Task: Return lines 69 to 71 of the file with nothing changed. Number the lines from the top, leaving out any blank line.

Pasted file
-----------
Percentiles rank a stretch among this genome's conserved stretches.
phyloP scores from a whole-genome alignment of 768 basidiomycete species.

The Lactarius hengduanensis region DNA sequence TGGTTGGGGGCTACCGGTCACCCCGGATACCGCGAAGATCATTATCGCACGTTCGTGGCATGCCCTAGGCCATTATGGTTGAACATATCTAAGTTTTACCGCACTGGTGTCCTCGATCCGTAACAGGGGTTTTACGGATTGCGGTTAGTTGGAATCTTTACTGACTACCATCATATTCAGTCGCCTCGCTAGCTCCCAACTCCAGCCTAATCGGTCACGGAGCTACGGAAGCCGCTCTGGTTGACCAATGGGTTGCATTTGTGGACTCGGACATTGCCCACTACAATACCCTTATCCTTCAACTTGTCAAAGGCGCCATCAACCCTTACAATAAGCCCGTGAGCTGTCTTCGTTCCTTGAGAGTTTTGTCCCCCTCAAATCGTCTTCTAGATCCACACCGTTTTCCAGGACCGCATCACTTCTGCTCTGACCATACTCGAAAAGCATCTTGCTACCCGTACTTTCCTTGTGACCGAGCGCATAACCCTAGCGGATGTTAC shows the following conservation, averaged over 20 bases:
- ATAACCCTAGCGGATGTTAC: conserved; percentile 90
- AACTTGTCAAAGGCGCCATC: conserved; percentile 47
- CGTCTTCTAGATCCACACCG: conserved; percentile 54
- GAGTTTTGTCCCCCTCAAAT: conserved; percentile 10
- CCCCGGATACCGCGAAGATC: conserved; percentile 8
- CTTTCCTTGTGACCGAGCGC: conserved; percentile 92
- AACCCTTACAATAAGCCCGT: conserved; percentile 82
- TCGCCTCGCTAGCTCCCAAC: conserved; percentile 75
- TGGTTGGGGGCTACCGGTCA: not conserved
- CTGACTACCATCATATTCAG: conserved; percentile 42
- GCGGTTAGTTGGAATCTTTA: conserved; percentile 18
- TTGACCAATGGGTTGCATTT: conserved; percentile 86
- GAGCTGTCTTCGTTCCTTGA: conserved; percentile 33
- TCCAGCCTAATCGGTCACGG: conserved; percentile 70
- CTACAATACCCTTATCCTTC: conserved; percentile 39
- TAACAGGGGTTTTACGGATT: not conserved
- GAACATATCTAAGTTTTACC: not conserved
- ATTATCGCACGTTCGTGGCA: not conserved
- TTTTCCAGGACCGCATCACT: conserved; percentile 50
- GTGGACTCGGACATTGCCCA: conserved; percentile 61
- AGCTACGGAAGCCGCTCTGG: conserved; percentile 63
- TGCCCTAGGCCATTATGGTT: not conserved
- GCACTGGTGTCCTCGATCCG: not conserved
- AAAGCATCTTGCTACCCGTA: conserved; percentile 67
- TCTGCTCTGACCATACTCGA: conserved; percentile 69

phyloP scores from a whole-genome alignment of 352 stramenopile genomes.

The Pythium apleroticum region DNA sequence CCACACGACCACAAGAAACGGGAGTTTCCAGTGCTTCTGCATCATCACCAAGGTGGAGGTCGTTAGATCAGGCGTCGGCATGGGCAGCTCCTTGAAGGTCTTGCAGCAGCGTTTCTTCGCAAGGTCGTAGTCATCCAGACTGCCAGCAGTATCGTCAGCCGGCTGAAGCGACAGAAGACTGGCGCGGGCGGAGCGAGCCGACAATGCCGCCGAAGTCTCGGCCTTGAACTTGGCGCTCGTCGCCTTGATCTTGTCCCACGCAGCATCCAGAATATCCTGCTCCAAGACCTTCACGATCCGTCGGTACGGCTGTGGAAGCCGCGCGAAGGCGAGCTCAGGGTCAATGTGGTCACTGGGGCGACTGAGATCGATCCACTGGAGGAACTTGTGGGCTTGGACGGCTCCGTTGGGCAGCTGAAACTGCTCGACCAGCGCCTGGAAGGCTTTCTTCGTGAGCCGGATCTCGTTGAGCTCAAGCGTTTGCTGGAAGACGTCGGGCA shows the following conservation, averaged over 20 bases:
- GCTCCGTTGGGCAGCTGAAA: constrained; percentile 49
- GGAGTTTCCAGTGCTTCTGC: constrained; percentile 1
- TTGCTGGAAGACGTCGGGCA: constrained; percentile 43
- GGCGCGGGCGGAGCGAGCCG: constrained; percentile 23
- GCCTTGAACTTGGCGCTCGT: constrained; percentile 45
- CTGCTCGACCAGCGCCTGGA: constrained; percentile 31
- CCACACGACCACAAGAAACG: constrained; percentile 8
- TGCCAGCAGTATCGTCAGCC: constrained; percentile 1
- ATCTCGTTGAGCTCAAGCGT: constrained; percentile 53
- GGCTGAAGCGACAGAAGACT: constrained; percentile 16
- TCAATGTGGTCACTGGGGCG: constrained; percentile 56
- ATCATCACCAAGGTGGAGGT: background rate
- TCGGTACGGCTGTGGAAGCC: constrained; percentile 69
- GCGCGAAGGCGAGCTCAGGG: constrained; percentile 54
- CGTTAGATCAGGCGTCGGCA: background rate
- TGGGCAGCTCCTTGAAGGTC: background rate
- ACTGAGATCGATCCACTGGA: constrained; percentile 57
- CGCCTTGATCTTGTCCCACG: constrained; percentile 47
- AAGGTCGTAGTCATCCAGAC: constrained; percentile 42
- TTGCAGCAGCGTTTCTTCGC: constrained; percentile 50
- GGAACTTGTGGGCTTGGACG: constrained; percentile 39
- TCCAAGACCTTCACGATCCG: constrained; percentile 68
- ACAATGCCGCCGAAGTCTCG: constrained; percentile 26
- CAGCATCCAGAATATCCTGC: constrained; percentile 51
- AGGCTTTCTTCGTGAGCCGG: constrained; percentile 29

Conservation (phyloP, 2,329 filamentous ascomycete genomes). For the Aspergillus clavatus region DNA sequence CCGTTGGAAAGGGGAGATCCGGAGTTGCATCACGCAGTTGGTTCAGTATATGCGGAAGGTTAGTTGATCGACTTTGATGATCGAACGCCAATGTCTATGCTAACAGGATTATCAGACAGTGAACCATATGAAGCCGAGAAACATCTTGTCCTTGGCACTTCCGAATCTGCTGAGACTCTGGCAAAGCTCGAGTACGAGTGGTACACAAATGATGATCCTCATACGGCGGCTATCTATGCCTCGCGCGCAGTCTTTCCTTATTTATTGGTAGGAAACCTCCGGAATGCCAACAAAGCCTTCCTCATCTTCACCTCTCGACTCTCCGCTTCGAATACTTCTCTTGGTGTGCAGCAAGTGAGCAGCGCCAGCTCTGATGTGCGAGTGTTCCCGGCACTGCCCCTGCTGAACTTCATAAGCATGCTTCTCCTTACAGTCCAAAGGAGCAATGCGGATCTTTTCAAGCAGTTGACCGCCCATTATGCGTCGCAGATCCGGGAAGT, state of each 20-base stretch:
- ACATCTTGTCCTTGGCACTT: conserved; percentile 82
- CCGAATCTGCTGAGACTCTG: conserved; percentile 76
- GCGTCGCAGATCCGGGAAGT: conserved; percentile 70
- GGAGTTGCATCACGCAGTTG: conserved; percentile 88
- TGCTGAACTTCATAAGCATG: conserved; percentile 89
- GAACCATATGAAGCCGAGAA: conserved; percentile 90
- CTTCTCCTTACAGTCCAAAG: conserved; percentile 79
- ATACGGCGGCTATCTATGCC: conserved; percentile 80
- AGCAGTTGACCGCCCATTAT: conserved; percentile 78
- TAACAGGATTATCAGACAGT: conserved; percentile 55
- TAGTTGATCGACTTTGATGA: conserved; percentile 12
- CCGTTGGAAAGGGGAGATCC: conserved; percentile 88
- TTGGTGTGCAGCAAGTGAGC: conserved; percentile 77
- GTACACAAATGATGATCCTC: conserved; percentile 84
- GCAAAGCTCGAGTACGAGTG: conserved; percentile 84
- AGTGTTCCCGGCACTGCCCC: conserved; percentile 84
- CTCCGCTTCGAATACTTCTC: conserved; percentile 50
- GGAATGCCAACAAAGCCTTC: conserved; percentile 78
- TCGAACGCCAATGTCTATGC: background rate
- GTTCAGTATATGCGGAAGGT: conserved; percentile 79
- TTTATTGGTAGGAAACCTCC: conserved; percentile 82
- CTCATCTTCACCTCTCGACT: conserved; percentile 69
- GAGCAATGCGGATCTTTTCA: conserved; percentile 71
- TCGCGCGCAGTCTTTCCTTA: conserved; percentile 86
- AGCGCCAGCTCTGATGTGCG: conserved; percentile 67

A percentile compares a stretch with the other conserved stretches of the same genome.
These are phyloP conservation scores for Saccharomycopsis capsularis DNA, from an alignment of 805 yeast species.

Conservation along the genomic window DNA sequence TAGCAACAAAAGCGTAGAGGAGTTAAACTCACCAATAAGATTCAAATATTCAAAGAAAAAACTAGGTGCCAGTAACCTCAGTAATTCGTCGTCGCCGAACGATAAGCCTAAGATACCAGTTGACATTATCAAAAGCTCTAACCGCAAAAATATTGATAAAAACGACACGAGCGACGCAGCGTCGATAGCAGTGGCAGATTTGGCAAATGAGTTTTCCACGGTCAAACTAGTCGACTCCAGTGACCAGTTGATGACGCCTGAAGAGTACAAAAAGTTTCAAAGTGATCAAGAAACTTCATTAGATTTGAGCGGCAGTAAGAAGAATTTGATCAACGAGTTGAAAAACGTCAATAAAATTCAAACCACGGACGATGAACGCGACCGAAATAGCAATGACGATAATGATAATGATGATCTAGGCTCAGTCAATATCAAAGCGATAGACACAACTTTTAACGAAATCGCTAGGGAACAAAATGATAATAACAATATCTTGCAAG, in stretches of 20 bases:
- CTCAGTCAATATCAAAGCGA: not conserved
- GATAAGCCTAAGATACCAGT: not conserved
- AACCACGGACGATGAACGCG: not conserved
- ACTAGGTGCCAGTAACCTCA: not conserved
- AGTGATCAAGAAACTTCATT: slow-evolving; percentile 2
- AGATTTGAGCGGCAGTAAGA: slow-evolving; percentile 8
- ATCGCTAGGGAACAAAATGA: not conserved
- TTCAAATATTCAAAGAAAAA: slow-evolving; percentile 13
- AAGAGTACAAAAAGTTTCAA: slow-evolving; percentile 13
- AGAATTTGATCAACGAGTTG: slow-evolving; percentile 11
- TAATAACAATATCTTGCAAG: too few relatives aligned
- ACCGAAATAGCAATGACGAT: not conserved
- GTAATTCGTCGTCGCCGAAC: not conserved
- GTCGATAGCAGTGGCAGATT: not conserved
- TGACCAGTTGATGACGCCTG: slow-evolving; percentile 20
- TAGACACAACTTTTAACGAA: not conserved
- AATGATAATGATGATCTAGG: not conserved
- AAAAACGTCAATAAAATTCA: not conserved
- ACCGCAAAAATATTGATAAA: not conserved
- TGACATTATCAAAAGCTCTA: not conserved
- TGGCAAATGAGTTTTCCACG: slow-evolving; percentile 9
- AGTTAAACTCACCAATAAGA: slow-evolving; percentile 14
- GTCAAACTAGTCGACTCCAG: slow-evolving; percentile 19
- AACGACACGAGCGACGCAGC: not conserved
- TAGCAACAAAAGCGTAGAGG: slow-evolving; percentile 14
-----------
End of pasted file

- TTGGTGTGCAGCAAGTGAGC: conserved; percentile 77
- GTACACAAATGATGATCCTC: conserved; percentile 84
- GCAAAGCTCGAGTACGAGTG: conserved; percentile 84